Among all studied groups, the t(8;21) patients presented the highest membrane fluidity, predominantly due to increased unsaturation of membrane lipid fatty acid moieties. Elevated membrane fluidity has been associated with enhanced cell growth and proliferation in many cancers[60–62] as well as shown to modulate certain receptor tyrosine kinase proteins, resulting in aberrant signaling[63–66]. On the other hand the shift towards increased levels of saturated and monounsaturated phospholipids may protect cancer cells from oxidative damage by reducing lipid peroxidation[14, 18]. In line with this, it has been suggested of membrane active drugs that their ability to alter membrane fluidity correlates with pharmacological activity[67, 68].
The observed changes in membrane fluidity in t(8,21) samples might, to a lesser extent, be the consequence of lower sphingomyelin concentration. Yet, this appears to be compensated by the increase in glycosphingolipid (GSL) content (S1 Fig), making a dramatic effect on membrane fluidity unlikely. Interestingly however, the changes in t(8,21) samples in the ratio of SM and GSL might critically alter the physicochemical properties of rafts with important sequels for signal transduction pathways. Glycosphingolipids were among the first discovered tumor-associated antigens and are now appreciated as function modulators of several growth factor receptors that govern cell growth and differentiation [69, 70]. Although the current approach does not allow assaying of higher glycolipids (with more than three sugar residues), the observable ones (Hex-Cer, DiHex-Cer and GM3) indicated a significant shift in sphingomyelin-glycosphingolipid metabolism. Therefore, one can clearly expect significant, purely lipid-induced responses in signal transduction pathways not brought about by changes in expression levels or gain-of-function mutations in the components of the signaling cascades. The challenge for the future will be to unravel how, through modulation of the growth signaling cascades, individual differences in sphingolipid metabolism stimulate cancer development and progression. As shown here, quantification of cellular lipids, down to single species level allowed us to distinguish AML-type-specific lipid signatures. Such procedures pave the way towards new diagnostics and prognostics and should be integrated into a systemic approach towards the mechanistic understanding of cancer and the optimization of therapeutical targets.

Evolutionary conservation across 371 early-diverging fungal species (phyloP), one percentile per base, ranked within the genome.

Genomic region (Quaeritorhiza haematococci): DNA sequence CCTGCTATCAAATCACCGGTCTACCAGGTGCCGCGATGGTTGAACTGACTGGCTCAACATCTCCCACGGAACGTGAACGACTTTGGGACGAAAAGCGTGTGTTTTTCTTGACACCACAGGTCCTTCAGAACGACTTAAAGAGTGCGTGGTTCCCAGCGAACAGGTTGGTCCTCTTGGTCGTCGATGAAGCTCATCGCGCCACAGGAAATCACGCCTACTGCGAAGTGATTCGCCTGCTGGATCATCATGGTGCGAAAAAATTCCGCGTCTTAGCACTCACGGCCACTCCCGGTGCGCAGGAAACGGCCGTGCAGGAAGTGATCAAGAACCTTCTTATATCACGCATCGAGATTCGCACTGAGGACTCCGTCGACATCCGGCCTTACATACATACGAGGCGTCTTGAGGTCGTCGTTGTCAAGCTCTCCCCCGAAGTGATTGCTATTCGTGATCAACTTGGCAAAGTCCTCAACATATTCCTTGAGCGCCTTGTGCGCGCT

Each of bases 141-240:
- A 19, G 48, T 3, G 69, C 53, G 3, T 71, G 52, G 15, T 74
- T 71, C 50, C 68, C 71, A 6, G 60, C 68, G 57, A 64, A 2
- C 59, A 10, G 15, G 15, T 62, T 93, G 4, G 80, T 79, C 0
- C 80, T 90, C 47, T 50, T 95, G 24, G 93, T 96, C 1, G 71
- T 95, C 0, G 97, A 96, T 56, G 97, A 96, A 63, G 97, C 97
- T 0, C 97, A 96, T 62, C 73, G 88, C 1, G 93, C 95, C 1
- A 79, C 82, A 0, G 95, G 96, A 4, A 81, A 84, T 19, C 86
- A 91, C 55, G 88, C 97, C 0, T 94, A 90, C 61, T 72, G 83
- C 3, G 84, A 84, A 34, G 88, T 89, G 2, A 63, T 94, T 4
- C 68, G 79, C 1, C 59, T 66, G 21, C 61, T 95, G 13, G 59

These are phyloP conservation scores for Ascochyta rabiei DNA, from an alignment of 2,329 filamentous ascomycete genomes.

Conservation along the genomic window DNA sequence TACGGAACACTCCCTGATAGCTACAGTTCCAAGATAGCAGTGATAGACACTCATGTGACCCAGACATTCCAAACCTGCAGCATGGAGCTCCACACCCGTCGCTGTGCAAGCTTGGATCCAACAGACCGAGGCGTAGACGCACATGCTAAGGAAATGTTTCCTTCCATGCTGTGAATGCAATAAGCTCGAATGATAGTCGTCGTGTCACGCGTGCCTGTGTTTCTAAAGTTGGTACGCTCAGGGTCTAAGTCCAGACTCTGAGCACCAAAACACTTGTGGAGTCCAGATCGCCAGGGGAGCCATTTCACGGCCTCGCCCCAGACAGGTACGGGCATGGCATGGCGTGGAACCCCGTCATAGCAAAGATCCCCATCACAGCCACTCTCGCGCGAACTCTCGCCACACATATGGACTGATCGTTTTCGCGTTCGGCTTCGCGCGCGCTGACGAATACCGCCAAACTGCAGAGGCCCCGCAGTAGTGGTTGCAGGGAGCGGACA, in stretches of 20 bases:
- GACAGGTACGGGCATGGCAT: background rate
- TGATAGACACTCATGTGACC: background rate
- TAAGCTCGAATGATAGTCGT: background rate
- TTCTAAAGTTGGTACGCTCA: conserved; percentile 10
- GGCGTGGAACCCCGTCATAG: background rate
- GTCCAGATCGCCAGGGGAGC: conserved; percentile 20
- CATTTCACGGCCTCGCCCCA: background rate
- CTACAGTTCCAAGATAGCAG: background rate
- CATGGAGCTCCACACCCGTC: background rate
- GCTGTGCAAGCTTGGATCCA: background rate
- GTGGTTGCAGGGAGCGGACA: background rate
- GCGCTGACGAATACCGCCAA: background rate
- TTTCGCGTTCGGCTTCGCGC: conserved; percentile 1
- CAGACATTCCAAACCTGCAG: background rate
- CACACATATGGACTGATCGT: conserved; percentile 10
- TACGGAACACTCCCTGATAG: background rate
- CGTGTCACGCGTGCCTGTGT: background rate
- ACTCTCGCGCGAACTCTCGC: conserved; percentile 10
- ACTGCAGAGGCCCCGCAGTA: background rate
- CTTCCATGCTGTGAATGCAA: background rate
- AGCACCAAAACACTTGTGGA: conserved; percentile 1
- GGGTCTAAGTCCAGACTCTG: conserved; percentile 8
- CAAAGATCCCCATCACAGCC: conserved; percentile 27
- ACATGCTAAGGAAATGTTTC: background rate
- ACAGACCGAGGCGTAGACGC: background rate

Mass spectrometry-driven quantitative analysis of cellular lipids, especially the so-called shotgun lipidomics technique is increasingly being explored for its potential as a clinical diagnostic tool. A major benefit of this technology is that hundreds of lipid species can be directly identified and accurately quantified in a relatively short analysis time[71–73]. This work demonstrates that lipidomic profiling of acute myeloid leukemia cells supports the stratification of hematological malignancies. The observed imbalances of lipid synthesis pathways might directly contribute to disease progression.
(A) Lipid features (fatty acid saturation and length) measured with shotgun MS for “membrane” (PC, PC-O, PE, PE-O, PS, PI, PG, PA, SM, Cer, HexCer, DiHexCer, GM3, Gb3, Gb4) and “storage” lipids (SE, TAG, DAG). (B) Lipid profile of sphingolipids measured in various AML samples.
We thank Christian Klose, Cornelia Schroeder and Patrycja Dubielecka for critical discussions and reading of the manuscript. We acknowledge the support of this research by the German Federal Ministry of Education and Research grant to the German Center for Diabetes Research (DZD e.V.) (M.G.).
- Conceptualization: AS CT GE KS MG.
- Data curation: AS MG.
- Formal analysis: AS MG.
- Funding acquisition: KS MG.
- Investigation: AS CT GE KS MG.
- Methodology: AS KS MG.
- Project administration: AS KS MG.
- Resources: CT GE KS MG.
- Supervision: KS MG.
- Validation: AS KS MG.
- Visualization: AS MG.
- Writing – original draft: AS MG.
- Writing – review & editing: AS CT GE KS MG.